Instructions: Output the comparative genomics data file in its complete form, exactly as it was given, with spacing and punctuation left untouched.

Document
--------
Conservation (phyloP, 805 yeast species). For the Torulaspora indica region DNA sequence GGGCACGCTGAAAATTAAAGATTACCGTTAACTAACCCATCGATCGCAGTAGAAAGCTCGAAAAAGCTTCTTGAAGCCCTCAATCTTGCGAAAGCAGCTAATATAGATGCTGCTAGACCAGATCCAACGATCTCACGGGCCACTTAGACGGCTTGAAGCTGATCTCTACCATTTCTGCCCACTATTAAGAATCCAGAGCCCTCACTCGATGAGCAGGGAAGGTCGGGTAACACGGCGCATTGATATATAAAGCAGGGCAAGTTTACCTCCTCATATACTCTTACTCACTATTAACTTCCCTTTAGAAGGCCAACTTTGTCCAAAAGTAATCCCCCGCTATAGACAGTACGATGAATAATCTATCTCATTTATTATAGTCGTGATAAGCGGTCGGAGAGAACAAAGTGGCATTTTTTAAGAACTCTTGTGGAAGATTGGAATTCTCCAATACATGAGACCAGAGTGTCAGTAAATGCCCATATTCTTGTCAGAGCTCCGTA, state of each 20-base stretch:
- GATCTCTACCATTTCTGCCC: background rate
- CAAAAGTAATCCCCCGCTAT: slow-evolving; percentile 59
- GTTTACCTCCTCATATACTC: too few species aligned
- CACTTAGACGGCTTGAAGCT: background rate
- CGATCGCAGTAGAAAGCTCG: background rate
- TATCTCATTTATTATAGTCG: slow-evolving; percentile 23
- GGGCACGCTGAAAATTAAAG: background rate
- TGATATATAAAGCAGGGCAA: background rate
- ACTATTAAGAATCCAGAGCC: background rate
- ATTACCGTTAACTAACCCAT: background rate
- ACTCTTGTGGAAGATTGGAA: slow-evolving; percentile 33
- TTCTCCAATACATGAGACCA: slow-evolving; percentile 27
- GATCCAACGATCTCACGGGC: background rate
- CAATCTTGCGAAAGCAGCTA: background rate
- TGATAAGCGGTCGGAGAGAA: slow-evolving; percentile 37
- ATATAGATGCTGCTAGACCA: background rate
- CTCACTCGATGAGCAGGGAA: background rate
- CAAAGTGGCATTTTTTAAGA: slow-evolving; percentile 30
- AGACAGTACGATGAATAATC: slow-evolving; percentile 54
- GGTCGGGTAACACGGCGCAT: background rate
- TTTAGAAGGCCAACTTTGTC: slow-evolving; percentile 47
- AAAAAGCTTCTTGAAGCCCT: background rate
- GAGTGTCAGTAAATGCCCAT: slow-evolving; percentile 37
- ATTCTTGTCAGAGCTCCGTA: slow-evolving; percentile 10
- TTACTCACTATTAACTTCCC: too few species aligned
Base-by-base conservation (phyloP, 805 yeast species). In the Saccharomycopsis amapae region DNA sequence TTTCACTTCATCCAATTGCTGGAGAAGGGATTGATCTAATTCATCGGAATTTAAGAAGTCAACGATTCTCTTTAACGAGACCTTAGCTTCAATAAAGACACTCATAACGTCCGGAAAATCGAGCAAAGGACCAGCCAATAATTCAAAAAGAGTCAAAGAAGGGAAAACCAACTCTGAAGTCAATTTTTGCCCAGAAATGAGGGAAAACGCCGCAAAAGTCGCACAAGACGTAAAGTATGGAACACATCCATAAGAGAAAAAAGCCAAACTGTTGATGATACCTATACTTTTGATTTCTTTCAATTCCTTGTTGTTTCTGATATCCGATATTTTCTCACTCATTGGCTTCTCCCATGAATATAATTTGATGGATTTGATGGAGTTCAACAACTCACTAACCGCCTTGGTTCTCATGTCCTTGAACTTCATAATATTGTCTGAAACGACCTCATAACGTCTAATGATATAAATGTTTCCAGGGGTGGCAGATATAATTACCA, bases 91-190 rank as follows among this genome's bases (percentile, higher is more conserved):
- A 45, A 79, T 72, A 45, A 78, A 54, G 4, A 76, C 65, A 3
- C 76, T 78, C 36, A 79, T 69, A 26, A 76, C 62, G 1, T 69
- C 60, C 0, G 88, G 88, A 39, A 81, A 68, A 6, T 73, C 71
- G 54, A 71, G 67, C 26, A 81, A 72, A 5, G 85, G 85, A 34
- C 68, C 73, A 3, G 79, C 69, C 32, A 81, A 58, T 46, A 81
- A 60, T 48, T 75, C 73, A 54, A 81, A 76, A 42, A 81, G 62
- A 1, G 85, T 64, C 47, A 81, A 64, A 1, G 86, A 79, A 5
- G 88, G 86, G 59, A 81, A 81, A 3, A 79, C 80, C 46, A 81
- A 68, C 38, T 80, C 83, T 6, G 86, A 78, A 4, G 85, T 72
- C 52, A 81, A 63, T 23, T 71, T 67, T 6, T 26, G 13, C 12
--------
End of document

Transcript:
Conservation (phyloP, 805 yeast species). For the Torulaspora indica region DNA sequence GGGCACGCTGAAAATTAAAGATTACCGTTAACTAACCCATCGATCGCAGTAGAAAGCTCGAAAAAGCTTCTTGAAGCCCTCAATCTTGCGAAAGCAGCTAATATAGATGCTGCTAGACCAGATCCAACGATCTCACGGGCCACTTAGACGGCTTGAAGCTGATCTCTACCATTTCTGCCCACTATTAAGAATCCAGAGCCCTCACTCGATGAGCAGGGAAGGTCGGGTAACACGGCGCATTGATATATAAAGCAGGGCAAGTTTACCTCCTCATATACTCTTACTCACTATTAACTTCCCTTTAGAAGGCCAACTTTGTCCAAAAGTAATCCCCCGCTATAGACAGTACGATGAATAATCTATCTCATTTATTATAGTCGTGATAAGCGGTCGGAGAGAACAAAGTGGCATTTTTTAAGAACTCTTGTGGAAGATTGGAATTCTCCAATACATGAGACCAGAGTGTCAGTAAATGCCCATATTCTTGTCAGAGCTCCGTA, state of each 20-base stretch:
- GATCTCTACCATTTCTGCCC: background rate
- CAAAAGTAATCCCCCGCTAT: slow-evolving; percentile 59
- GTTTACCTCCTCATATACTC: too few species aligned
- CACTTAGACGGCTTGAAGCT: background rate
- CGATCGCAGTAGAAAGCTCG: background rate
- TATCTCATTTATTATAGTCG: slow-evolving; percentile 23
- GGGCACGCTGAAAATTAAAG: background rate
- TGATATATAAAGCAGGGCAA: background rate
- ACTATTAAGAATCCAGAGCC: background rate
- ATTACCGTTAACTAACCCAT: background rate
- ACTCTTGTGGAAGATTGGAA: slow-evolving; percentile 33
- TTCTCCAATACATGAGACCA: slow-evolving; percentile 27
- GATCCAACGATCTCACGGGC: background rate
- CAATCTTGCGAAAGCAGCTA: background rate
- TGATAAGCGGTCGGAGAGAA: slow-evolving; percentile 37
- ATATAGATGCTGCTAGACCA: background rate
- CTCACTCGATGAGCAGGGAA: background rate
- CAAAGTGGCATTTTTTAAGA: slow-evolving; percentile 30
- AGACAGTACGATGAATAATC: slow-evolving; percentile 54
- GGTCGGGTAACACGGCGCAT: background rate
- TTTAGAAGGCCAACTTTGTC: slow-evolving; percentile 47
- AAAAAGCTTCTTGAAGCCCT: background rate
- GAGTGTCAGTAAATGCCCAT: slow-evolving; percentile 37
- ATTCTTGTCAGAGCTCCGTA: slow-evolving; percentile 10
- TTACTCACTATTAACTTCCC: too few species aligned
Base-by-base conservation (phyloP, 805 yeast species). In the Saccharomycopsis amapae region DNA sequence TTTCACTTCATCCAATTGCTGGAGAAGGGATTGATCTAATTCATCGGAATTTAAGAAGTCAACGATTCTCTTTAACGAGACCTTAGCTTCAATAAAGACACTCATAACGTCCGGAAAATCGAGCAAAGGACCAGCCAATAATTCAAAAAGAGTCAAAGAAGGGAAAACCAACTCTGAAGTCAATTTTTGCCCAGAAATGAGGGAAAACGCCGCAAAAGTCGCACAAGACGTAAAGTATGGAACACATCCATAAGAGAAAAAAGCCAAACTGTTGATGATACCTATACTTTTGATTTCTTTCAATTCCTTGTTGTTTCTGATATCCGATATTTTCTCACTCATTGGCTTCTCCCATGAATATAATTTGATGGATTTGATGGAGTTCAACAACTCACTAACCGCCTTGGTTCTCATGTCCTTGAACTTCATAATATTGTCTGAAACGACCTCATAACGTCTAATGATATAAATGTTTCCAGGGGTGGCAGATATAATTACCA, bases 91-190 rank as follows among this genome's bases (percentile, higher is more conserved):
- A 45, A 79, T 72, A 45, A 78, A 54, G 4, A 76, C 65, A 3
- C 76, T 78, C 36, A 79, T 69, A 26, A 76, C 62, G 1, T 69
- C 60, C 0, G 88, G 88, A 39, A 81, A 68, A 6, T 73, C 71
- G 54, A 71, G 67, C 26, A 81, A 72, A 5, G 85, G 85, A 34
- C 68, C 73, A 3, G 79, C 69, C 32, A 81, A 58, T 46, A 81
- A 60, T 48, T 75, C 73, A 54, A 81, A 76, A 42, A 81, G 62
- A 1, G 85, T 64, C 47, A 81, A 64, A 1, G 86, A 79, A 5
- G 88, G 86, G 59, A 81, A 81, A 3, A 79, C 80, C 46, A 81
- A 68, C 38, T 80, C 83, T 6, G 86, A 78, A 4, G 85, T 72
- C 52, A 81, A 63, T 23, T 71, T 67, T 6, T 26, G 13, C 12